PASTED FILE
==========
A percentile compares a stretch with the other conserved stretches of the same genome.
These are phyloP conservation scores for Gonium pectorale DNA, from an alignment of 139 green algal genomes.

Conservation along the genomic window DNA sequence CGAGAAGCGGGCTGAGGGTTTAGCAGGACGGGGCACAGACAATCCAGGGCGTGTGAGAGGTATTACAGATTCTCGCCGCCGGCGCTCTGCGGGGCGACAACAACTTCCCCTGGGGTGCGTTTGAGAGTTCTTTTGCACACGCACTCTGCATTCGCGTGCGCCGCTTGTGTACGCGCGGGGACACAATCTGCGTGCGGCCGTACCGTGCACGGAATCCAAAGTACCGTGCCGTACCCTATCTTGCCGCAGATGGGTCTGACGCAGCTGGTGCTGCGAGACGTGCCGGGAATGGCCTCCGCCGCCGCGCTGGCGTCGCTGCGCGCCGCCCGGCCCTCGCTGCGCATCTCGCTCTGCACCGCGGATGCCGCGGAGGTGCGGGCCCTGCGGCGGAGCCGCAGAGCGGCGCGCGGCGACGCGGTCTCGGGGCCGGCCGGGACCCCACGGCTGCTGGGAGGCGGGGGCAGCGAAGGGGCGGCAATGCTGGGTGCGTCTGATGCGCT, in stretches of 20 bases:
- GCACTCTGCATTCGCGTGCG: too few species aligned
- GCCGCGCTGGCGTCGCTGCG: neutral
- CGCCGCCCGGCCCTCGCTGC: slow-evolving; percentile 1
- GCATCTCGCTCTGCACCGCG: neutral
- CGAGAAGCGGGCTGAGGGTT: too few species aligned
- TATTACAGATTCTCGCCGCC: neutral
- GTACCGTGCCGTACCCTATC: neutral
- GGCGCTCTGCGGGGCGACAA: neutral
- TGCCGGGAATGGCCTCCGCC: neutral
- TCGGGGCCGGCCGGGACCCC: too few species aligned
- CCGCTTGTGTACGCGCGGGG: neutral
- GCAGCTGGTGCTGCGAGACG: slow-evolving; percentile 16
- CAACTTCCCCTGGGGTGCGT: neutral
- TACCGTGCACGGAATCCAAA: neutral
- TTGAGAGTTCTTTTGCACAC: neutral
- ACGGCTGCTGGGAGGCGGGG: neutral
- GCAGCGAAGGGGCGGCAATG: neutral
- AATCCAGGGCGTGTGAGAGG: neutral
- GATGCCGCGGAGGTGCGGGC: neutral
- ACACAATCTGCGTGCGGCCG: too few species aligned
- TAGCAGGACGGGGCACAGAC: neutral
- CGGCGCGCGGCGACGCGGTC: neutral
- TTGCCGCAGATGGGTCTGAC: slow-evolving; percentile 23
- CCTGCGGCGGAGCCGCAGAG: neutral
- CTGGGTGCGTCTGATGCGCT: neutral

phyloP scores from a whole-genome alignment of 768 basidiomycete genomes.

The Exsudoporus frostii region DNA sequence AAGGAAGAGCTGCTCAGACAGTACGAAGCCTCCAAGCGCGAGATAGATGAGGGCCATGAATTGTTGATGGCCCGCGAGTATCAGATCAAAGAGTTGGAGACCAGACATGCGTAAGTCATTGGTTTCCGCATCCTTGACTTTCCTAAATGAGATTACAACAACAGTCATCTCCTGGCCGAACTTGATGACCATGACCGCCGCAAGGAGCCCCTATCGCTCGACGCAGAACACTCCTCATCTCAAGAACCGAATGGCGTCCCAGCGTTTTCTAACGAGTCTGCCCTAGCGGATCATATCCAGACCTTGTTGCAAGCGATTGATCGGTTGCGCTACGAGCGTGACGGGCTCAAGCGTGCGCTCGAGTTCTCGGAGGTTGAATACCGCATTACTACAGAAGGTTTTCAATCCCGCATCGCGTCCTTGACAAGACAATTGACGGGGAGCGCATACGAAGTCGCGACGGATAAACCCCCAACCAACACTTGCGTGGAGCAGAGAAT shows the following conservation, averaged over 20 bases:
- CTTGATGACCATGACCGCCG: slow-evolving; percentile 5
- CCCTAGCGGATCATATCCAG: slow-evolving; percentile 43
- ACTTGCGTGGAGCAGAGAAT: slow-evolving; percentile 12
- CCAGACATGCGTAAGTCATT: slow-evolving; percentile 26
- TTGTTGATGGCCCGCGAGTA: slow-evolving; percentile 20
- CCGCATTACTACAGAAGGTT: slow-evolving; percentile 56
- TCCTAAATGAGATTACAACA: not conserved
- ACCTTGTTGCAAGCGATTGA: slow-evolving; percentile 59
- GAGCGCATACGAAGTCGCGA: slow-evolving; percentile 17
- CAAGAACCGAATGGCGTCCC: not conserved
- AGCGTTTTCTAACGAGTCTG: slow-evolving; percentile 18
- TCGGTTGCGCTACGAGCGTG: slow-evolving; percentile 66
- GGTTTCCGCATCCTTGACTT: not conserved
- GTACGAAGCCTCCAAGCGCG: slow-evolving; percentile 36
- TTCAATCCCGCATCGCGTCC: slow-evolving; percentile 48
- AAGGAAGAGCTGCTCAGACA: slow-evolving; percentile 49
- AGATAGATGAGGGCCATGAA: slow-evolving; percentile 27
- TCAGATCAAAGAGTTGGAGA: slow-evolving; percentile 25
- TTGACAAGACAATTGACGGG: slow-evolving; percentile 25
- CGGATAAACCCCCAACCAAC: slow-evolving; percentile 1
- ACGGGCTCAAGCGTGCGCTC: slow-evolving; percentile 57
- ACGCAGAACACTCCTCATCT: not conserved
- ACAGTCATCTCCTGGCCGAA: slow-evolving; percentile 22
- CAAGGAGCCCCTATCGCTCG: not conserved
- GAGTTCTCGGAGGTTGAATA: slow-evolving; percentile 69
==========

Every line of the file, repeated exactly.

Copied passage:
A percentile compares a stretch with the other conserved stretches of the same genome.
These are phyloP conservation scores for Gonium pectorale DNA, from an alignment of 139 green algal genomes.

Conservation along the genomic window DNA sequence CGAGAAGCGGGCTGAGGGTTTAGCAGGACGGGGCACAGACAATCCAGGGCGTGTGAGAGGTATTACAGATTCTCGCCGCCGGCGCTCTGCGGGGCGACAACAACTTCCCCTGGGGTGCGTTTGAGAGTTCTTTTGCACACGCACTCTGCATTCGCGTGCGCCGCTTGTGTACGCGCGGGGACACAATCTGCGTGCGGCCGTACCGTGCACGGAATCCAAAGTACCGTGCCGTACCCTATCTTGCCGCAGATGGGTCTGACGCAGCTGGTGCTGCGAGACGTGCCGGGAATGGCCTCCGCCGCCGCGCTGGCGTCGCTGCGCGCCGCCCGGCCCTCGCTGCGCATCTCGCTCTGCACCGCGGATGCCGCGGAGGTGCGGGCCCTGCGGCGGAGCCGCAGAGCGGCGCGCGGCGACGCGGTCTCGGGGCCGGCCGGGACCCCACGGCTGCTGGGAGGCGGGGGCAGCGAAGGGGCGGCAATGCTGGGTGCGTCTGATGCGCT, in stretches of 20 bases:
- GCACTCTGCATTCGCGTGCG: too few species aligned
- GCCGCGCTGGCGTCGCTGCG: neutral
- CGCCGCCCGGCCCTCGCTGC: slow-evolving; percentile 1
- GCATCTCGCTCTGCACCGCG: neutral
- CGAGAAGCGGGCTGAGGGTT: too few species aligned
- TATTACAGATTCTCGCCGCC: neutral
- GTACCGTGCCGTACCCTATC: neutral
- GGCGCTCTGCGGGGCGACAA: neutral
- TGCCGGGAATGGCCTCCGCC: neutral
- TCGGGGCCGGCCGGGACCCC: too few species aligned
- CCGCTTGTGTACGCGCGGGG: neutral
- GCAGCTGGTGCTGCGAGACG: slow-evolving; percentile 16
- CAACTTCCCCTGGGGTGCGT: neutral
- TACCGTGCACGGAATCCAAA: neutral
- TTGAGAGTTCTTTTGCACAC: neutral
- ACGGCTGCTGGGAGGCGGGG: neutral
- GCAGCGAAGGGGCGGCAATG: neutral
- AATCCAGGGCGTGTGAGAGG: neutral
- GATGCCGCGGAGGTGCGGGC: neutral
- ACACAATCTGCGTGCGGCCG: too few species aligned
- TAGCAGGACGGGGCACAGAC: neutral
- CGGCGCGCGGCGACGCGGTC: neutral
- TTGCCGCAGATGGGTCTGAC: slow-evolving; percentile 23
- CCTGCGGCGGAGCCGCAGAG: neutral
- CTGGGTGCGTCTGATGCGCT: neutral

phyloP scores from a whole-genome alignment of 768 basidiomycete genomes.

The Exsudoporus frostii region DNA sequence AAGGAAGAGCTGCTCAGACAGTACGAAGCCTCCAAGCGCGAGATAGATGAGGGCCATGAATTGTTGATGGCCCGCGAGTATCAGATCAAAGAGTTGGAGACCAGACATGCGTAAGTCATTGGTTTCCGCATCCTTGACTTTCCTAAATGAGATTACAACAACAGTCATCTCCTGGCCGAACTTGATGACCATGACCGCCGCAAGGAGCCCCTATCGCTCGACGCAGAACACTCCTCATCTCAAGAACCGAATGGCGTCCCAGCGTTTTCTAACGAGTCTGCCCTAGCGGATCATATCCAGACCTTGTTGCAAGCGATTGATCGGTTGCGCTACGAGCGTGACGGGCTCAAGCGTGCGCTCGAGTTCTCGGAGGTTGAATACCGCATTACTACAGAAGGTTTTCAATCCCGCATCGCGTCCTTGACAAGACAATTGACGGGGAGCGCATACGAAGTCGCGACGGATAAACCCCCAACCAACACTTGCGTGGAGCAGAGAAT shows the following conservation, averaged over 20 bases:
- CTTGATGACCATGACCGCCG: slow-evolving; percentile 5
- CCCTAGCGGATCATATCCAG: slow-evolving; percentile 43
- ACTTGCGTGGAGCAGAGAAT: slow-evolving; percentile 12
- CCAGACATGCGTAAGTCATT: slow-evolving; percentile 26
- TTGTTGATGGCCCGCGAGTA: slow-evolving; percentile 20
- CCGCATTACTACAGAAGGTT: slow-evolving; percentile 56
- TCCTAAATGAGATTACAACA: not conserved
- ACCTTGTTGCAAGCGATTGA: slow-evolving; percentile 59
- GAGCGCATACGAAGTCGCGA: slow-evolving; percentile 17
- CAAGAACCGAATGGCGTCCC: not conserved
- AGCGTTTTCTAACGAGTCTG: slow-evolving; percentile 18
- TCGGTTGCGCTACGAGCGTG: slow-evolving; percentile 66
- GGTTTCCGCATCCTTGACTT: not conserved
- GTACGAAGCCTCCAAGCGCG: slow-evolving; percentile 36
- TTCAATCCCGCATCGCGTCC: slow-evolving; percentile 48
- AAGGAAGAGCTGCTCAGACA: slow-evolving; percentile 49
- AGATAGATGAGGGCCATGAA: slow-evolving; percentile 27
- TCAGATCAAAGAGTTGGAGA: slow-evolving; percentile 25
- TTGACAAGACAATTGACGGG: slow-evolving; percentile 25
- CGGATAAACCCCCAACCAAC: slow-evolving; percentile 1
- ACGGGCTCAAGCGTGCGCTC: slow-evolving; percentile 57
- ACGCAGAACACTCCTCATCT: not conserved
- ACAGTCATCTCCTGGCCGAA: slow-evolving; percentile 22
- CAAGGAGCCCCTATCGCTCG: not conserved
- GAGTTCTCGGAGGTTGAATA: slow-evolving; percentile 69